“This allows us to be more competitive in recruiting minority teachers to begin their careers in education with us,” McKim said.

He also acknowledged JCTA needs to work with JCPS to “find ways to attract and keep teachers at the district's priority schools.”

“The reality is that you cannot trap a teacher at a school where they do not want to teach for very long because they will either leave the district or leave the profession,” McKim said.

“The district and the state are part of the problem,” he said. “With all of the paperwork, red tape, extra requirements imposed on teachers at those schools, it literally drives them out of those buildings. They need to own that. We are willing to look at all sorts of options, but that needs to be on the table, too.”

Each year, Raisor said the district receives approximately 3,000 teaching applications and typically hires between 500-600 new teachers. He said despite an effort to recruit minority teachers, Raisor said the district is not doing a good enough job.

Of the 1,429 teachers applications the district received in 2014, only 214 (15 percent) came from minority candidates. And of the 522 new teachers hires this year, only 72 (14.5 percent) were minority.

“We say in our strategic plan that we want teachers who mirror our student population,” Raisor said. That is not happening.”

Board member Carol Haddad noted the district's need to hire more bilingual teachers.

“And not just Hispanic (teachers),” Haddad said. “We need Arabic teachers – (we have) so many different languages in our schools, we need to have teachers and administration that look like our student population.”

Raisor said the district's English as a Second Language student population is among the “fastest growing.”

School board chairwoman Diane Porter, who represents western Jefferson County, pebbled the administration with questions she would like answered.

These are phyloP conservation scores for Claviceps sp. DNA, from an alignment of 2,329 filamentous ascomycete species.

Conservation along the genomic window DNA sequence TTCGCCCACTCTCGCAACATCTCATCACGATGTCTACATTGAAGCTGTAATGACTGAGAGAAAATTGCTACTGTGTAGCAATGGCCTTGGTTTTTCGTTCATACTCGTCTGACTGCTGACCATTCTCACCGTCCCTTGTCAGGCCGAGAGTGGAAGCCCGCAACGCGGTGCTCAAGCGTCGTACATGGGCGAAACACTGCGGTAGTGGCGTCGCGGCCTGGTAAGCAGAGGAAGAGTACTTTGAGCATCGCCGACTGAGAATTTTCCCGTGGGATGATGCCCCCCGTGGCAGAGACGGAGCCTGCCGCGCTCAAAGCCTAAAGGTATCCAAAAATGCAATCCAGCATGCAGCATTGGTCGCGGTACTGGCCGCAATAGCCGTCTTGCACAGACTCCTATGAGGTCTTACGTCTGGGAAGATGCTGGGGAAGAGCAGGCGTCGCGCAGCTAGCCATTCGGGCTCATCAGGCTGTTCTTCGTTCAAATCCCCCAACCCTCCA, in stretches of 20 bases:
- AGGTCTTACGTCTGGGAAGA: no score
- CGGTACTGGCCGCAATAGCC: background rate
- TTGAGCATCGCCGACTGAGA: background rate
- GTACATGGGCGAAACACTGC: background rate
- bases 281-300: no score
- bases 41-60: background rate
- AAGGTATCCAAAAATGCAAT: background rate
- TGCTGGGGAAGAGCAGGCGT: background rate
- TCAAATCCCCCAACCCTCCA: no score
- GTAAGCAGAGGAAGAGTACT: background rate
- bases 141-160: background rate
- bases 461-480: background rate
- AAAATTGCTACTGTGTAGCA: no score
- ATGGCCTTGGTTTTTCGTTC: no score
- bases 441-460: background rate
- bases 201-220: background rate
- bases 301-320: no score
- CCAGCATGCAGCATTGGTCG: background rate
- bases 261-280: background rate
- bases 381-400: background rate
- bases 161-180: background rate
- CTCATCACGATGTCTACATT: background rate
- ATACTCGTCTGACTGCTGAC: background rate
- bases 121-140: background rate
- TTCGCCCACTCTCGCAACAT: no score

“We haven't seen increase in minority teacher hiring in over five years,” Porter said. “This is a problem. What is our plan to deal with this issue? Do we have a goal? Is there a strategy? Where should we go to recruit? What is our budget for recruiting, is it enough? What are other districts doing to recruit?”

Porter said African-American parents have told her that in their child's entire educational career, “he or she has had less than five teachers or administrators who look like them.”

“How would you respond to that?” Porter asked Raisor.

“I would say that is a tragedy,” Raisor said.

“So we have a problem?” Porter asked.

“We do have a problem,” Raisor replied.

Raisor said JCPS “needs more partnerships” with local universities and needs to make a better effort to recruit minority teacher candidates at schools like Kentucky State University. Last year, the district hired only two teachers from KSU, Raisor said.

"We can guarantee openings where many small districts can't,” he said. “We need to facilitate those partnerships.”

Porter said JCPS must go beyond that, mentioning that the district must process applications quicker.

“It takes an extensive amount of time to process people,” she said. “In turn, people leave us and go elsewhere. That has to stop.”

Raisor agreed.

“This is where we stand right now,” he told members. “If we come back a year from now with same numbers, that is unacceptable.”

Reporter Antoinette Konz can be reached at 502-585-0838 or @tkonz on Twitter.